The best advice I received as a Summer Fellow with the City of Boston

This essay is for my brother and anyone else looking for simple words of wisdom for uncertain times.

Angelica Quicksey
5 min readNov 3, 2018
The 2016 Summer Fellows of the Boston Mayor’s Office of New Urban Mechanics in front of Boston City Hall.

“What is the best piece of advice a parent or mentor has given you?” I was asked this question in July of 2016, in a windowless conference room on the sixth floor of Boston City Hall.

With seven others, I was working as a summer fellow for Boston Mayor Marty Walsh. All summer, our small group had generated questions like this one, scribbling them on post-it notes lining the wall of our tiny office. One by one we shared our answers: “Make your own story,” one said. “Anything worth doing is worth doing well,” was another response.

We were students then. All of us — from the 20-year-old first gen college student out of BU to the 32-year-old Naval Officer and Harvard MBA — entered Boston City Hall hoping to delve into the inner workings of city government. Since 2016, all eight summer fellows have graduated and started working. I myself took a job in a new city, moving to Washington, D.C. for the first time.

In 2018, it feels like wisdom is in short supply, but I keep returning to the words my colleagues shared that summer. Because in this anxiety-ridden moment of American public life, I am making time to reflect on words of wisdom from different periods of my own life.

Fourteen years ago, my favorite high school English teacher, Mr. Bliss, told my class that “we are the sum of our experiences, every book we’ve ever read, every movie we’ve ever seen, every conversation we have ever overheard.” In between discussions of E.B. White’s prose and Langton Hughes’ poetry, Mr. Bliss would share nuggets of wisdom along with stories from his past.

The best teachers do this. They may be formally-trained instructors standing before a classroom, or friends, coaches, parents, even strangers who dispense their wisdom in the lulls of everyday activity.

Students and parents may be familiar with they deluge of advice and reflections in May and June, when we sit through boring graduation speeches, watch the exceptional ones that make their way across the internet, and receive cards of congratulations and guidance for the milestones we just passed. As Americans, we expect to reflect and make resolutions around the New Year. But November is a fine time of year for wisdom, when the air cools, the leaves turn, and we go about our daily lives, eager, nervous, joyful, anxious, or apathetic.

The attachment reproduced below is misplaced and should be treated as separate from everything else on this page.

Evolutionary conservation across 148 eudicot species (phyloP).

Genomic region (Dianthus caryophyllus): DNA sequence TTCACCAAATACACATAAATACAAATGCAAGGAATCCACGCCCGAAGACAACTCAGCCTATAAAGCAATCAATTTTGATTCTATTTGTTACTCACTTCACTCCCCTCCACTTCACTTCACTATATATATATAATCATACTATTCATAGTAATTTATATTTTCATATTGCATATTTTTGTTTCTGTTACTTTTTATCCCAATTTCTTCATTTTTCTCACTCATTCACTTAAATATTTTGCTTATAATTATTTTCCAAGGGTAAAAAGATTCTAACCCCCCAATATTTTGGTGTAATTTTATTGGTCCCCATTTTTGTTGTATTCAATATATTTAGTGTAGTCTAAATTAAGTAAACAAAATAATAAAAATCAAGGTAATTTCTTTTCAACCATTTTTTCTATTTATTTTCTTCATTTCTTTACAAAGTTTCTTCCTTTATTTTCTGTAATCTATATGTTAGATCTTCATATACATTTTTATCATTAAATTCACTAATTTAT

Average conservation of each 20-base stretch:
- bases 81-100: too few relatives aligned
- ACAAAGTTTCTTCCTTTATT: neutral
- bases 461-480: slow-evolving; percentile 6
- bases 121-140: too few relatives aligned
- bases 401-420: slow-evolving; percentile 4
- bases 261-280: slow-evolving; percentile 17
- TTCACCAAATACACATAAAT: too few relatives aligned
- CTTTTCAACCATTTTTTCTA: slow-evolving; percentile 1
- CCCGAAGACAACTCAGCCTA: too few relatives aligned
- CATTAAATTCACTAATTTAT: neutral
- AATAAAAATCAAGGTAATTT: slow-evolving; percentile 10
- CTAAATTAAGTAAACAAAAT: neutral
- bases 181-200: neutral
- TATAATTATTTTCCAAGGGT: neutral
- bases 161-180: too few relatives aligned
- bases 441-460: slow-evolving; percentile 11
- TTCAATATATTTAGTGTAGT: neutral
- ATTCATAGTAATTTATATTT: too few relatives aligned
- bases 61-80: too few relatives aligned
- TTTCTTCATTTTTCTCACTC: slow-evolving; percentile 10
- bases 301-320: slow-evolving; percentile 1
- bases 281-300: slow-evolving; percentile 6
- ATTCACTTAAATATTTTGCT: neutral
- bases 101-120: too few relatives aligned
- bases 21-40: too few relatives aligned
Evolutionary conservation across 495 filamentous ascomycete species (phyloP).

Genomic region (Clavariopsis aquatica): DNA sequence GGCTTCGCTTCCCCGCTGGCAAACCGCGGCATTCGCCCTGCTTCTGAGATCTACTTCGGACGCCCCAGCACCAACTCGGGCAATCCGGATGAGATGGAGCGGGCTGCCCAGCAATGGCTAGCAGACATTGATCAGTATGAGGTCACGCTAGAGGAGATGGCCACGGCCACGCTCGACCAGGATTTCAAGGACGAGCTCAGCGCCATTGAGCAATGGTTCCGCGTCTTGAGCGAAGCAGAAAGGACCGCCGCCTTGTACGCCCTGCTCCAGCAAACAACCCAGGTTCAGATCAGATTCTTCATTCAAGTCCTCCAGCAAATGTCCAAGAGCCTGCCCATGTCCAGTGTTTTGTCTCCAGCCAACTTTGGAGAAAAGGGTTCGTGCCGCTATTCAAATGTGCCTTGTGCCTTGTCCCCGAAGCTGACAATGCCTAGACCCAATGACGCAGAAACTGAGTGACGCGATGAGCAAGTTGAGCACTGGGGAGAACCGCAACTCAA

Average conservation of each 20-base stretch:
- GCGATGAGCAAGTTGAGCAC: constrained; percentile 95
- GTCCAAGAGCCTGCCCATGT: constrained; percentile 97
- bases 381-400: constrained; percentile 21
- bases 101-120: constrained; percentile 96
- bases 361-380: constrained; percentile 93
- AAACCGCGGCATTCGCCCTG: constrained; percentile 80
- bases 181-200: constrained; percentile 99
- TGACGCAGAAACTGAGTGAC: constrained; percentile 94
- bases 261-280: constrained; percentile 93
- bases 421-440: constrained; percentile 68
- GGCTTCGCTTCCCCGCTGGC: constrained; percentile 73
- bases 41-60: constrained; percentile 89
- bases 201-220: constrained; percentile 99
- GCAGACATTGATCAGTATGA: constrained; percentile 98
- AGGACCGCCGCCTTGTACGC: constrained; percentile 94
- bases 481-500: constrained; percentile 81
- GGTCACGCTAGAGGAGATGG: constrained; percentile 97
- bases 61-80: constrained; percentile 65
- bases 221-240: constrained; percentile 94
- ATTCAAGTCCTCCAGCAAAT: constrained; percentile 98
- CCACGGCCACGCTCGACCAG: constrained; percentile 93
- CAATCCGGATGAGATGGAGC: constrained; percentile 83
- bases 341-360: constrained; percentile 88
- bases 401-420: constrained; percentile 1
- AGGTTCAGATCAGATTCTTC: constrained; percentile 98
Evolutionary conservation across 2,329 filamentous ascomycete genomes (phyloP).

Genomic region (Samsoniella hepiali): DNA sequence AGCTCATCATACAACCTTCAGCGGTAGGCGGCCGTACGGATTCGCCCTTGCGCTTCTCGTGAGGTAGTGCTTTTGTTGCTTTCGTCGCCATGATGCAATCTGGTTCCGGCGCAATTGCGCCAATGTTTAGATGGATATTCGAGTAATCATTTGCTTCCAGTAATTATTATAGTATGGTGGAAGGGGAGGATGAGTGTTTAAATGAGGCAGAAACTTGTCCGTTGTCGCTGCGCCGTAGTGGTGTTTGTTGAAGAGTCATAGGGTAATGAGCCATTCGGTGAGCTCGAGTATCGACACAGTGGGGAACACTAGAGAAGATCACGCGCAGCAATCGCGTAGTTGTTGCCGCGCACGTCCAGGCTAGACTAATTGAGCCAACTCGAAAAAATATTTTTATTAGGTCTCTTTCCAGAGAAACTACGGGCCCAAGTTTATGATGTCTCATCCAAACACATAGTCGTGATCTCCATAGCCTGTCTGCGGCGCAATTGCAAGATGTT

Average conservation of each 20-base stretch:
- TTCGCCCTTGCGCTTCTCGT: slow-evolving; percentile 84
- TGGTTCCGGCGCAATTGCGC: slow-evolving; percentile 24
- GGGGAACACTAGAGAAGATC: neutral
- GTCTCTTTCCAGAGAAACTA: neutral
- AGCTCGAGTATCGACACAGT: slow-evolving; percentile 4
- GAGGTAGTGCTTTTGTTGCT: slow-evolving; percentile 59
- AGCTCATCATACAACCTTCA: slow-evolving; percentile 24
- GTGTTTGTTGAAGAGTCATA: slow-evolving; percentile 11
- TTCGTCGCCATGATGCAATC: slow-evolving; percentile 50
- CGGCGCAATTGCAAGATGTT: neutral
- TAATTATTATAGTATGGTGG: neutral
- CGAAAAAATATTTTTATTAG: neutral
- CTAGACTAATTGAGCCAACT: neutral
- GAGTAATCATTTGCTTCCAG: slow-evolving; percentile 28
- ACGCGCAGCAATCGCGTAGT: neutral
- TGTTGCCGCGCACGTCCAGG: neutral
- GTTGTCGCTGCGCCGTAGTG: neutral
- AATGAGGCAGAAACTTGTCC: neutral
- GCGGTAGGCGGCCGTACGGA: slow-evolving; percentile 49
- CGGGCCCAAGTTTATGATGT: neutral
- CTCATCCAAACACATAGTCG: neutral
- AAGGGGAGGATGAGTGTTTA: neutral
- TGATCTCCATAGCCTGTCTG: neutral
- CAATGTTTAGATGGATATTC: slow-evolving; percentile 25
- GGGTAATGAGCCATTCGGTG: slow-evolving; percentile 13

The Summer Fellows’ wall of questions and answers at the end of the summer.

These were the best pieces of advice my summer fellows and I recalled receiving. Unlike graduation speeches, they are short, and sweet.

1. Make your own story.

2. Anything worth doing is worth doing well.

3. The second something starts to feel easy, it’s time to mix things up a bit.

4. You can’t always control what happens, but you can control how you react.

5. Nobody else knows exactly what they’re doing either!

6. Stay thirsty.

7. Smile.

8. Work hard and be kind.

I share these notes because I am reflecting, not merely on the kind of advice I have been given, but on the advice I want to give to my younger brother, William.

Columbia, SC: William in front of South Carolina’s capitol building, on the day of his graduation from basic training.

Last fall, as I began my final year of grad school, William was returning to school, at twenty-five, to get his associate’s degree and eventually transfer into an engineering program. This fall, his unit in the army reserves is preparing to send some of it’s members into the field. He is ready and willing to serve.

I am so proud of him. He reminds me of the many people who pursue education of all forms, at all stages of life. He does his best each day, and approaches each challenge with determination and humility. He is a testament to our parents, who themselves do not have bachelor’s degrees, but who built their lives with grit and who shared their own lessons with us along the way.

When my brother was in basic training in South Carolina, preparing to join the army reserves, I sent him a poem that often gets shared around graduation time, but whose lessons are just as appropriate to remember in November. Written in 1895 as a letter to his son, Rudyard Kipling’s “If” exhorts us to:

“Keep your head when all about you / Are losing theirs and blaming it on you / If you can trust yourself when all men doubt you / But make allowance for their doubting too


If you can talk with crowds and keep your virtue / Or walk with Kings — nor lose the common touch / If neither foes nor loving friends can hurt you / If all men count with you, but none too much / If you can fill the unforgiving minute / With sixty seconds’ worth of distance run / Yours is the Earth and everything that’s in it / And — which is more — you’ll be a Man, my son!”

As students across the country head deeper into fall, as our service men and women head to destinations unknown, and as we as a country head into a divisive election, let us take time to reflect on the conversations, quotes, books, movies, and bits of accumulated wisdom we have gathered over time. Let us approach each day with intention, and not leave reflection for the new year. Let us work hard, and be kind — that was my contribution to our summer collection of advice.



Angelica Quicksey

🤠 Cowboy boots & community 👾 Urban planner for the internet at New_Public ⚡️ Board at Technologists for the Public Good 👉🏽 Opinions mine